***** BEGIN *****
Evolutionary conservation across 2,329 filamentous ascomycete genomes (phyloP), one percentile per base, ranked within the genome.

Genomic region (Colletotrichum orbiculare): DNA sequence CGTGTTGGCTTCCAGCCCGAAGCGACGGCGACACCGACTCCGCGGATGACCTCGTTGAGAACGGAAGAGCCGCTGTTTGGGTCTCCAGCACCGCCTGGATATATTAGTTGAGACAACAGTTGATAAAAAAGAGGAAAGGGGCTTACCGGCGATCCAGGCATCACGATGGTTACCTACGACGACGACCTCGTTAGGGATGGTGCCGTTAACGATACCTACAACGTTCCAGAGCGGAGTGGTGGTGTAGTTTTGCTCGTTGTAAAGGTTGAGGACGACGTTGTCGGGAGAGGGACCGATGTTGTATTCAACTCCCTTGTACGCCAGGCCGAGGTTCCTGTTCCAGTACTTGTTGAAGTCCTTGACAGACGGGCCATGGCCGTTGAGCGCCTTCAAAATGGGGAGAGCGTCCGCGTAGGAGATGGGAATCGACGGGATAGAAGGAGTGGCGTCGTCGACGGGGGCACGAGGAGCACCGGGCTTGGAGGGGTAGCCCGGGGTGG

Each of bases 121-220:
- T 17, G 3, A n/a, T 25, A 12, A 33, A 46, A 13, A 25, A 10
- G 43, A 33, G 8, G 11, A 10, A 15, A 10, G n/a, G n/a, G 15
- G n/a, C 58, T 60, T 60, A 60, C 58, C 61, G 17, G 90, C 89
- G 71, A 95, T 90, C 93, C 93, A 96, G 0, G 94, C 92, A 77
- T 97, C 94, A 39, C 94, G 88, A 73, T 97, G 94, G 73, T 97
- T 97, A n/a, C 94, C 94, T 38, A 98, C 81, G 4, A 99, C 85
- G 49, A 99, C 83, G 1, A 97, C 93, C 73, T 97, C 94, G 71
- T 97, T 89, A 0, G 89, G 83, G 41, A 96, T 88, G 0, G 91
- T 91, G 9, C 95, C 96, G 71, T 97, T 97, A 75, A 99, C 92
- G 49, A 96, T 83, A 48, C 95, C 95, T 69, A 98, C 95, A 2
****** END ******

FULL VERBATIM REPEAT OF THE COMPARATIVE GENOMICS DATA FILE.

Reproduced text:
Evolutionary conservation across 2,329 filamentous ascomycete genomes (phyloP), one percentile per base, ranked within the genome.

Genomic region (Colletotrichum orbiculare): DNA sequence CGTGTTGGCTTCCAGCCCGAAGCGACGGCGACACCGACTCCGCGGATGACCTCGTTGAGAACGGAAGAGCCGCTGTTTGGGTCTCCAGCACCGCCTGGATATATTAGTTGAGACAACAGTTGATAAAAAAGAGGAAAGGGGCTTACCGGCGATCCAGGCATCACGATGGTTACCTACGACGACGACCTCGTTAGGGATGGTGCCGTTAACGATACCTACAACGTTCCAGAGCGGAGTGGTGGTGTAGTTTTGCTCGTTGTAAAGGTTGAGGACGACGTTGTCGGGAGAGGGACCGATGTTGTATTCAACTCCCTTGTACGCCAGGCCGAGGTTCCTGTTCCAGTACTTGTTGAAGTCCTTGACAGACGGGCCATGGCCGTTGAGCGCCTTCAAAATGGGGAGAGCGTCCGCGTAGGAGATGGGAATCGACGGGATAGAAGGAGTGGCGTCGTCGACGGGGGCACGAGGAGCACCGGGCTTGGAGGGGTAGCCCGGGGTGG

Each of bases 121-220:
- T 17, G 3, A n/a, T 25, A 12, A 33, A 46, A 13, A 25, A 10
- G 43, A 33, G 8, G 11, A 10, A 15, A 10, G n/a, G n/a, G 15
- G n/a, C 58, T 60, T 60, A 60, C 58, C 61, G 17, G 90, C 89
- G 71, A 95, T 90, C 93, C 93, A 96, G 0, G 94, C 92, A 77
- T 97, C 94, A 39, C 94, G 88, A 73, T 97, G 94, G 73, T 97
- T 97, A n/a, C 94, C 94, T 38, A 98, C 81, G 4, A 99, C 85
- G 49, A 99, C 83, G 1, A 97, C 93, C 73, T 97, C 94, G 71
- T 97, T 89, A 0, G 89, G 83, G 41, A 96, T 88, G 0, G 91
- T 91, G 9, C 95, C 96, G 71, T 97, T 97, A 75, A 99, C 92
- G 49, A 96, T 83, A 48, C 95, C 95, T 69, A 98, C 95, A 2